The history and science of lucerne breeding (part 2)

Date posted: 17 June 2016

In part one of our plant breeding blog we touched on the history and importance of plant breeding. Essentially it’s all about breeding new plant varieties that are better suited to local conditions, the consumer (both humans and animals) and farmer needs.

Not all plants are created equal. Some tolerate frosts or heat well, others are resistant to disease and others have different quality or yield characteristics. A plant breeder’s role is to find plants with the best traits, then develop new varieties that perform well from the paddock to the plate.  

So how is this done? Here are the basic steps used in a conventional lucerne breeding program:

1) Scientists search the world for two parent plants, each with desirable traits (i.e. parent one is resistant to disease while parent two is high quality).

2) The scientist crosses, or mates, the two parents. This is based on the work bees usually do, but since the scientist can’t buzz from flower to flower, they use tweezers and pluck the male anthers (which contain pollen) from parent one and dab them on the female sexual column of parent two. The pollen then moves down into the ovule resulting in fertilisation… Interesting fact: The process of removing the male parts from a flower is known as “emasculation”.

3) Each of the fertilised flowers is labelled and has a small bag placed over them. This ensures they are not contaminated with other wind born pollen, and can be identified later.

4) Following fertilisation, a tiny seed begins to grow. Once they reach maturity, the seeds are collected and sown in experimental plots. This first round of crossing is known as the F1generation.

5) Scientists monitor the plants’ performance throughout the growing season, looking for those that outperform the others. This “phenotypic assessment” helps eliminate those that have not inherited the good characteristics and keep those that thrive.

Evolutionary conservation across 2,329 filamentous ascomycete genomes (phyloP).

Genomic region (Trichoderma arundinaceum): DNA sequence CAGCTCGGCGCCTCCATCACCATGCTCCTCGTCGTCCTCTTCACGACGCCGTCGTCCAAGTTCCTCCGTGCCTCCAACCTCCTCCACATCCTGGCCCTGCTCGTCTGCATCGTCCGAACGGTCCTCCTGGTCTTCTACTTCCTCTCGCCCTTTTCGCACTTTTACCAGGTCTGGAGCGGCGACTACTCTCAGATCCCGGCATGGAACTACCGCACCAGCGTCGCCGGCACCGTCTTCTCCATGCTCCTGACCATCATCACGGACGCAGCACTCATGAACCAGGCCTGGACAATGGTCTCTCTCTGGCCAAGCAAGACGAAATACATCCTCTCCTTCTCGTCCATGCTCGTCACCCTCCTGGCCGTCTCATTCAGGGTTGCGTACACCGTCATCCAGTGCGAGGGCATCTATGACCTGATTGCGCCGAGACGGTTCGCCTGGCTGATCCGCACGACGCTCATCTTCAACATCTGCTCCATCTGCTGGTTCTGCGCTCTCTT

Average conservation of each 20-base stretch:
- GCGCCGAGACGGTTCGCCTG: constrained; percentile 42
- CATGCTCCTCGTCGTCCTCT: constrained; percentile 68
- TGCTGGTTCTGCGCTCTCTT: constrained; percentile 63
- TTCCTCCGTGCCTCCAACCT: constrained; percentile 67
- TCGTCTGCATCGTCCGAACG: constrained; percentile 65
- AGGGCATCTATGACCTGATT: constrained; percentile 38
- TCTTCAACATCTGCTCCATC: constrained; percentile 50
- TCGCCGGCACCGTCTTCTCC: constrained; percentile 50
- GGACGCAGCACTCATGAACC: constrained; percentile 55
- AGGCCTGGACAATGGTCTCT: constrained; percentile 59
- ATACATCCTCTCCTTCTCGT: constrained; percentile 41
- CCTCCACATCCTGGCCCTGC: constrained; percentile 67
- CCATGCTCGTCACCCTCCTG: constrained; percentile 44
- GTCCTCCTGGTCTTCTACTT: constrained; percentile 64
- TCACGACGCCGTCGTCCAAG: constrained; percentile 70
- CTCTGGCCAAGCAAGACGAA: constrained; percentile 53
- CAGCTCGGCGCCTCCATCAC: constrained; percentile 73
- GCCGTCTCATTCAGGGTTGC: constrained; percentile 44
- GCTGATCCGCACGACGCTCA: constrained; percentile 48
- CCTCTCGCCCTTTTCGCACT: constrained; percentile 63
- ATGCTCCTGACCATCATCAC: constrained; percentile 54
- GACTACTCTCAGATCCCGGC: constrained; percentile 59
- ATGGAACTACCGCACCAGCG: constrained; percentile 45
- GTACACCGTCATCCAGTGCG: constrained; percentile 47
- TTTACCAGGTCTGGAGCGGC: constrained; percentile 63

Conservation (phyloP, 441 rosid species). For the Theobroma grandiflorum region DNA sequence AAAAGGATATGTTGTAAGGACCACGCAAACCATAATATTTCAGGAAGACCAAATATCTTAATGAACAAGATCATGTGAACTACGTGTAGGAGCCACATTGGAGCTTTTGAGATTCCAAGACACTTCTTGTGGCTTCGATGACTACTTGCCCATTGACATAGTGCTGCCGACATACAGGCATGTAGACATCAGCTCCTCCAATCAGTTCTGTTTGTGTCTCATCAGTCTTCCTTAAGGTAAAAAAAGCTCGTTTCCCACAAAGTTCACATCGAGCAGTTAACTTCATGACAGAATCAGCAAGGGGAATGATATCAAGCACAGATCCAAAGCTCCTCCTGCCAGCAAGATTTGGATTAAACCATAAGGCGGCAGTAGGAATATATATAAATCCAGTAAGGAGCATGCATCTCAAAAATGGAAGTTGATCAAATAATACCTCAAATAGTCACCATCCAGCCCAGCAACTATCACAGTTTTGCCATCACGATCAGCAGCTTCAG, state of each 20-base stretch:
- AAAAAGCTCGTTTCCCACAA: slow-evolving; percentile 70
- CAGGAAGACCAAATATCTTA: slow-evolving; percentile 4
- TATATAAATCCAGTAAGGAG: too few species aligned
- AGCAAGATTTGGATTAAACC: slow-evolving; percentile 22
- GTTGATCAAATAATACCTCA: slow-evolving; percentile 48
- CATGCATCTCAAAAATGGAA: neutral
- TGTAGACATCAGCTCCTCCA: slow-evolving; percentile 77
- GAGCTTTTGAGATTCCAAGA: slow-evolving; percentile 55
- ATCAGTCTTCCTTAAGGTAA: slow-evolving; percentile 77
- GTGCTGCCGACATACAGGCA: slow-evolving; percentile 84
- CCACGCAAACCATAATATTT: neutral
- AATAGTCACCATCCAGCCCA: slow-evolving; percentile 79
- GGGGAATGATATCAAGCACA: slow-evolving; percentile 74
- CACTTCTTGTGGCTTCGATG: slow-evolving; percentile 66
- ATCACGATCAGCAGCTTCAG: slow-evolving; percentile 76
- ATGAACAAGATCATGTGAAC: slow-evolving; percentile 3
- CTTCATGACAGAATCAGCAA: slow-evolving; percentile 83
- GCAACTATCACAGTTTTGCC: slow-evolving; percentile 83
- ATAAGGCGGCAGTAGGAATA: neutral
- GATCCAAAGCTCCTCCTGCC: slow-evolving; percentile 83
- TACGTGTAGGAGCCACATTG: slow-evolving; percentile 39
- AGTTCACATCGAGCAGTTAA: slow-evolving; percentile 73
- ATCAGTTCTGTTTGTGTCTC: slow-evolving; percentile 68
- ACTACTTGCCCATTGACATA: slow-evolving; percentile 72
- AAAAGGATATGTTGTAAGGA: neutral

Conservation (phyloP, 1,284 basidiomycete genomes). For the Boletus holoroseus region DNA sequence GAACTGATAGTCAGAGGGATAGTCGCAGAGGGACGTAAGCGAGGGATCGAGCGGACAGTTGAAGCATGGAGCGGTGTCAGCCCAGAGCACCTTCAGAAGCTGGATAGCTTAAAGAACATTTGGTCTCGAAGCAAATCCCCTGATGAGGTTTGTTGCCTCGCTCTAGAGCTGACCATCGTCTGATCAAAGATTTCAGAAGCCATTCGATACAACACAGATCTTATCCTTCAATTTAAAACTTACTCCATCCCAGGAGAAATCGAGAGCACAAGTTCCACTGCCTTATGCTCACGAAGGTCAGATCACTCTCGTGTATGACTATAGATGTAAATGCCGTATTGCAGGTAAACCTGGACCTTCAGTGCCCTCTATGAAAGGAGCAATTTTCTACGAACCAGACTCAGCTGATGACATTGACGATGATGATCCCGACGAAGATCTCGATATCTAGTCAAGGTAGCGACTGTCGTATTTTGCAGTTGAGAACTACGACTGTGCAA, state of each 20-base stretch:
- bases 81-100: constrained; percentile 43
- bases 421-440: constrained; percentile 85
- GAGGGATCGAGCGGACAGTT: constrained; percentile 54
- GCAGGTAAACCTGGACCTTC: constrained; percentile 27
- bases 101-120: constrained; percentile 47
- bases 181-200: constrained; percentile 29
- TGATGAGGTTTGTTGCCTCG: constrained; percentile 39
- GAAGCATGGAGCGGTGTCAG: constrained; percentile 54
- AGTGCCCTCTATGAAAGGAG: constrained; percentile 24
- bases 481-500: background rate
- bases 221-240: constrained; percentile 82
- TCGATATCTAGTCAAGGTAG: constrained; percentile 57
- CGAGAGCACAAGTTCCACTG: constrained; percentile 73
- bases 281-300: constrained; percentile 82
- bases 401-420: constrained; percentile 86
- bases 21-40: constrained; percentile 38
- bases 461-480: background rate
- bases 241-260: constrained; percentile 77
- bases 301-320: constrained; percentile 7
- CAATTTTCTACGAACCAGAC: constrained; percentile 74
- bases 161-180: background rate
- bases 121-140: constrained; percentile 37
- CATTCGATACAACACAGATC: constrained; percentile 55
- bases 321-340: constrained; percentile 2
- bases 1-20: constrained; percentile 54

6) Sometimes, plant breeders might choose to cross the F1 offspring back with one of the parent plants. “Backcrossing” is a common procedure used to introduce more of the desirable parent plant’s DNA into the offspring. Some plant breeding lines can end up having more than 90 per cent of their DNA from one parent! Again, the next generation is tested in the field, with the winners selected for further review.

7) Along with the phenotypic assessment, many plant breeders now also assess the plant’s genes. Using a conventional breeding technology known as “DNA fingerprinting” or “marker assisted selection”, varieties can be screened to determine which ones have the characteristics of interest. This saves time monitoring their performance in the field as they can be screened to see if they have inherited the genes of interest from their parents.

8) The grains and hay products are tested for nutrition and quality.

9) After many seasons of crossing, back crossing, gene assessment, and nutrient assessment a new variety is released to the farmer. It can then be grown for humans and animals to eat.(

Plant breeders have been instrumental in feeding animals and humans alike. In fact, if farmers were using the same varieties and technology today as they were 50 years ago, they would only produce half as much grain as we do today!

It’s all part of the paddock to plate process.